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Yoenis Cespedes calls return to Mets ‘just coming home’

New York Mets outfielder Yoenis Cespedes takes batting

New York Mets outfielder Yoenis Cespedes takes batting practice during a spring training workout on Feb. 21, 2016 in Port St. Lucie, Fla. Credit: Newsday / Alejandra Villa

PORT ST. LUCIE, Fla. — Yoenis Cespedes never wore a Mets uniform before his trade from the Tigers on July 31. And until Sunday morning, after most believed he’d again be in a different uniform, he’d never set foot here in their spring training home as a member of the Mets.

Yet Cespedes looked comfortable in what formerly was foreign territory, and he likened his early arrival at camp to a homecoming.

“That’s exactly what it is, just coming home,” he said through a translator. “I’m just home and relaxed.”

It was mostly a mundane day for Cespedes, who rolled into the players’ parking lot in a customized white Ford F250 truck with oversized wheels. He had breakfast, a waffle and a banana. Later, he snacked on a salad topped with grilled chicken.

He worked the room, catching up with many of the same teammates he credited with making him feel welcome.

A day earlier, in a corner of the clubhouse, Matt Harvey peppered Bartolo Colon with questions about when Cespedes would make it to camp. Upon seeing Cespedes, Harvey wrapped his arms around him.

To reporters, Cespedes spoke of what he called the “embrace” he felt from the organization as he helped the Mets to a second- half surge that propelled them to the World Series.

It’s part of the reason that Cespedes returned to the Mets, signing a three-year, $75-million deal that was roughly half of what many within the game believed he’d fetch in the open market.

“It was a mix of everything — the fans, the front office, the coaches, teammates,” said Cespedes, who has an out clause that will allow him to test the market next winter. “Everything was positive. [I] don’t think any other team was going to offer that kind of atmosphere.”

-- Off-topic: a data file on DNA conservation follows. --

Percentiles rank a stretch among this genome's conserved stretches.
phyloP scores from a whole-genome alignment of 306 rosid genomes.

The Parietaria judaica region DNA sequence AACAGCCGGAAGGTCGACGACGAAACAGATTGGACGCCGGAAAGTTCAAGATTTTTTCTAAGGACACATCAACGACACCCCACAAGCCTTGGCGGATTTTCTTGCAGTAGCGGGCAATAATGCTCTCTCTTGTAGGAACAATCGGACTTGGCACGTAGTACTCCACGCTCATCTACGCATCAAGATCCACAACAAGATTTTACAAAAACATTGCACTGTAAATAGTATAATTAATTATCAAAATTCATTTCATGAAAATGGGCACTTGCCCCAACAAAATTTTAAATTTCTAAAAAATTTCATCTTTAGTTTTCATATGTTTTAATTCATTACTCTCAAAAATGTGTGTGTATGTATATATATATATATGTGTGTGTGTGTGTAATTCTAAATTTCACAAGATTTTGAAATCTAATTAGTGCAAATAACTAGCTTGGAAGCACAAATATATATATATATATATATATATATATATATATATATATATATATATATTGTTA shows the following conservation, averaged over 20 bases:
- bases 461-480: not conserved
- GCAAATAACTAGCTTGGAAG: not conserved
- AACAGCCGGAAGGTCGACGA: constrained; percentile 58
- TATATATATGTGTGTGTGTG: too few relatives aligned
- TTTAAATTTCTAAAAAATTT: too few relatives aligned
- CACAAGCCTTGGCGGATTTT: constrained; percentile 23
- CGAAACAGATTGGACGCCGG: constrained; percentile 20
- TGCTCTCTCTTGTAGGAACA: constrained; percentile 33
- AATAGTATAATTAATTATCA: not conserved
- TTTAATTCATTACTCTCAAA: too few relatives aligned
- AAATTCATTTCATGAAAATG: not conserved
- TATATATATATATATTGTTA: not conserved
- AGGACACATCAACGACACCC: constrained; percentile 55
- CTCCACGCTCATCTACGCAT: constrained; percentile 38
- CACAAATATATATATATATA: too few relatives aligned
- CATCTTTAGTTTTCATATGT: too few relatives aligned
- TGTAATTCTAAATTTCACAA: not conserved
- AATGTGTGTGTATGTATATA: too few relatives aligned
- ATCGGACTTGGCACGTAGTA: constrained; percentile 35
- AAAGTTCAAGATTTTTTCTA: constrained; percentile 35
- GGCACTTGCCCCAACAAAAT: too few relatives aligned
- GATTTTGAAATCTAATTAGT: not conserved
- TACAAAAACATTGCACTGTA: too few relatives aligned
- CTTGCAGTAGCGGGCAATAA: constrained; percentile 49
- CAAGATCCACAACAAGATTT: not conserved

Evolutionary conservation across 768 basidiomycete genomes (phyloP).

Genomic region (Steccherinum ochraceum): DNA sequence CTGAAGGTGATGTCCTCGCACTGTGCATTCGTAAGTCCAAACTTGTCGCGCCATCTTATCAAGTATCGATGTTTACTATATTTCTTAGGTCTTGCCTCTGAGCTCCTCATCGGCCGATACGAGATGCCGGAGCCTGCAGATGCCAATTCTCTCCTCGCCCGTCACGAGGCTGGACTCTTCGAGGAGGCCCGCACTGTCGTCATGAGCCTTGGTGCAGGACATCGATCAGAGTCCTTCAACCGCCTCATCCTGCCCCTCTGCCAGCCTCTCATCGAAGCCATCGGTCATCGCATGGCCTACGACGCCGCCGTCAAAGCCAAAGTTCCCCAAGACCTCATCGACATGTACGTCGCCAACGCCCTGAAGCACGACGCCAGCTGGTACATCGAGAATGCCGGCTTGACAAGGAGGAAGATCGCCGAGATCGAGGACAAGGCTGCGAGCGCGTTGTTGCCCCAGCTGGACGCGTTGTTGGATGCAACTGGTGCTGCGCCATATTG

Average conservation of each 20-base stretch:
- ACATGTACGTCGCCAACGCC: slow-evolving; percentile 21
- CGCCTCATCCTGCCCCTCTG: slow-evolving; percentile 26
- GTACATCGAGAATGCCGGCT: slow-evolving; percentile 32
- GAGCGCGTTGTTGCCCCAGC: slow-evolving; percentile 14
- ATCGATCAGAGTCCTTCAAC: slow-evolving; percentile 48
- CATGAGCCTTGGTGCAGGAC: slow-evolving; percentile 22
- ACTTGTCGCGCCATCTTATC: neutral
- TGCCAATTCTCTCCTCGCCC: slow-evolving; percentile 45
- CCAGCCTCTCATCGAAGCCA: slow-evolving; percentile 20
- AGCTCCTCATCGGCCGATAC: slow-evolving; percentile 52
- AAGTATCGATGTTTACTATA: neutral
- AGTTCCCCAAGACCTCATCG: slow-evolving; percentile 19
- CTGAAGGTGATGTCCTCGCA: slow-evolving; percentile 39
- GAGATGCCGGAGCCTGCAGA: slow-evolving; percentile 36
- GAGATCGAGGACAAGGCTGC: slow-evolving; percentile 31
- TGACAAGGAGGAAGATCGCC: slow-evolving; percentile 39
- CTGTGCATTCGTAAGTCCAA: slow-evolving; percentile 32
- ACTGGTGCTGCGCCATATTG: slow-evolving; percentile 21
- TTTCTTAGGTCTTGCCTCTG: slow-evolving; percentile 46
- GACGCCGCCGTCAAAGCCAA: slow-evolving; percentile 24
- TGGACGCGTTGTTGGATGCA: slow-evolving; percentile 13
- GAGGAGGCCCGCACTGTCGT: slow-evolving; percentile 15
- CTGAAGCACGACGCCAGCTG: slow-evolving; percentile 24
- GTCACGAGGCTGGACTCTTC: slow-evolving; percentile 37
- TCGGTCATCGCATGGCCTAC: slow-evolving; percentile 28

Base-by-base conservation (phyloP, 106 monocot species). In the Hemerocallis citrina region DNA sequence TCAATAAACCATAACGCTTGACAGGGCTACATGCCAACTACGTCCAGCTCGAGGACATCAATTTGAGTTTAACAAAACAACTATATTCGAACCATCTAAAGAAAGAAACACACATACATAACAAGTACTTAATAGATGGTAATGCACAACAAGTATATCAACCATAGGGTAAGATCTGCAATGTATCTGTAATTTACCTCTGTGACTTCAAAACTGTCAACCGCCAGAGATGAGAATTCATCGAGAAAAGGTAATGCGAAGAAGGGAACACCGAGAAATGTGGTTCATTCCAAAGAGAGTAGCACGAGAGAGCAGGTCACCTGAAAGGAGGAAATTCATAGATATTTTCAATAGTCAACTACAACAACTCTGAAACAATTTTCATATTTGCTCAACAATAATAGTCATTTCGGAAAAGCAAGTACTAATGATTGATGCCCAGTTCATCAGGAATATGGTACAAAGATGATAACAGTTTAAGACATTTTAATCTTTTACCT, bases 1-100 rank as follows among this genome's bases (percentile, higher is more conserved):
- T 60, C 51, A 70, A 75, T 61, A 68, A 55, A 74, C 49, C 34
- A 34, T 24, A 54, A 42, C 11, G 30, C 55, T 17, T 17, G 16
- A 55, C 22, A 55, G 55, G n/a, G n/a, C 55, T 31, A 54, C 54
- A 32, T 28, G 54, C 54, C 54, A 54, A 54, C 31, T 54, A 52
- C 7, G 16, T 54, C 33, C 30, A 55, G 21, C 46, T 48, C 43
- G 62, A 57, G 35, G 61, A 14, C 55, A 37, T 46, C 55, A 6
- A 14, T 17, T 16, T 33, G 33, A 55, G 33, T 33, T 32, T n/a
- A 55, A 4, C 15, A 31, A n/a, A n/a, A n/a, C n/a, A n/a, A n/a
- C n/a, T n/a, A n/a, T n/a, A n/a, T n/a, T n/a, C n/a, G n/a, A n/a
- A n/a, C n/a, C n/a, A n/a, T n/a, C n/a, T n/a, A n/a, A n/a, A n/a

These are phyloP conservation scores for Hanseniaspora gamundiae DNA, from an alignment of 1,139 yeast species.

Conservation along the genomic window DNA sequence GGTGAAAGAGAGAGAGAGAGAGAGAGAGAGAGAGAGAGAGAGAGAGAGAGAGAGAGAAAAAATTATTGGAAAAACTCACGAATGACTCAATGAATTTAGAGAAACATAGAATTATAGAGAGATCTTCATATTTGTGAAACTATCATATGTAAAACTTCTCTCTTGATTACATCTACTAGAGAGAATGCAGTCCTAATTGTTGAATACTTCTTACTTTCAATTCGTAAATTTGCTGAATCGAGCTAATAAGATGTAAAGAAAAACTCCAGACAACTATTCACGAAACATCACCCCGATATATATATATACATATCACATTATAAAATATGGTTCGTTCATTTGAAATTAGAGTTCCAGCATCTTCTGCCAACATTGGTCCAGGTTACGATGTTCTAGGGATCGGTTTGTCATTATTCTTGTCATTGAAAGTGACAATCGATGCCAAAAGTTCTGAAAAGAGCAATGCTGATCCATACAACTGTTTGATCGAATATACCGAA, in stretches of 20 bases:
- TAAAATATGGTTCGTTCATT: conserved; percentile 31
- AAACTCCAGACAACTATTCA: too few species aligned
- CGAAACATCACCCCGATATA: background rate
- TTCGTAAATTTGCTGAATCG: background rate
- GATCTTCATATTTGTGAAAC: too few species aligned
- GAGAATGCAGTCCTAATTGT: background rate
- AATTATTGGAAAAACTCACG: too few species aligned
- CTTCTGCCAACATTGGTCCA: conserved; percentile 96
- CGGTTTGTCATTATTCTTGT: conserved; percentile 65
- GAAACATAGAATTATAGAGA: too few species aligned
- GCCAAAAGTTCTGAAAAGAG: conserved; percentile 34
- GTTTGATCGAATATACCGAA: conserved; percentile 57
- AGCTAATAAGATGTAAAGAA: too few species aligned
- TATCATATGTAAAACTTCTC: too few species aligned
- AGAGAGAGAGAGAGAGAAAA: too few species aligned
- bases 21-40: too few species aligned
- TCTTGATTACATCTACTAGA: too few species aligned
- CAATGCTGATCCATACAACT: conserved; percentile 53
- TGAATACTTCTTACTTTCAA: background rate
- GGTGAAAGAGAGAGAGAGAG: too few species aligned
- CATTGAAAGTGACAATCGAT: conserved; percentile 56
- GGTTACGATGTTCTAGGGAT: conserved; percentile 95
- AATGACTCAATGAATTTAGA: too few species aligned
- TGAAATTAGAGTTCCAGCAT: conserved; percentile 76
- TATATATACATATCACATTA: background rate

Fostering that atmosphere, he said, is why he reported to camp ahead of schedule. Only Asdrubal Cabrera and Alejandro De Aza have yet to arrive. “It’s meeting some of the new guys, creating that bond, getting in here early, that’s one of the things that was important,” Cespedes said.

For Terry Collins, the early arrival further demonstrated Cespedes’ desire to be a calming influence. “I salute him for coming back,” Collins said. “Now he shows up early. I told him today that’s a sign of a real pro and a guy who wants to be huge in our clubhouse. I think it’s a great step for him.”

On the field, Day 1 proved to be light for Cespedes, who made a game of batting practice, with the first to record 10 hits or 10 outs declared the winner. His adversary: hitting coach Kevin Long, who threw from behind an L-screen.

When Cespedes won the first round 10-7, he insisted on a rematch, to five. He even waited a few minutes for the field to clear as players completed conditioning sprints in rightfield.

Cespedes smashed a long homer and relished the unmistakable sound of barrel meeting ball. But he also showed some rust, such as when he popped a ball into the screen. He flashed a sheepish grin as he shielded his head from the ball. He wasn’t wearing a helmet.

The score was tied at 4 when Long shouted from behind the screen. “This is it!” he screamed. “Game 7, World Series!”

Cespedes smiled, took a pitch, then popped one up into shallow center. But he wasn’t done. “No, no,” Cespedes said, waving Long back to the mound.

The next pitch found the barrel and cleared the fence in left. With that, Cespedes retreated to the clubhouse, back to what already feels like home.

“He’s not where he needs to be there just yet,” Long said. “He was catching the ball just a hair deep. He said, ‘You got about another 10 days and all those are going to be on the barrel, you know that?’ And I said, ‘Yeah, I know.’ ”

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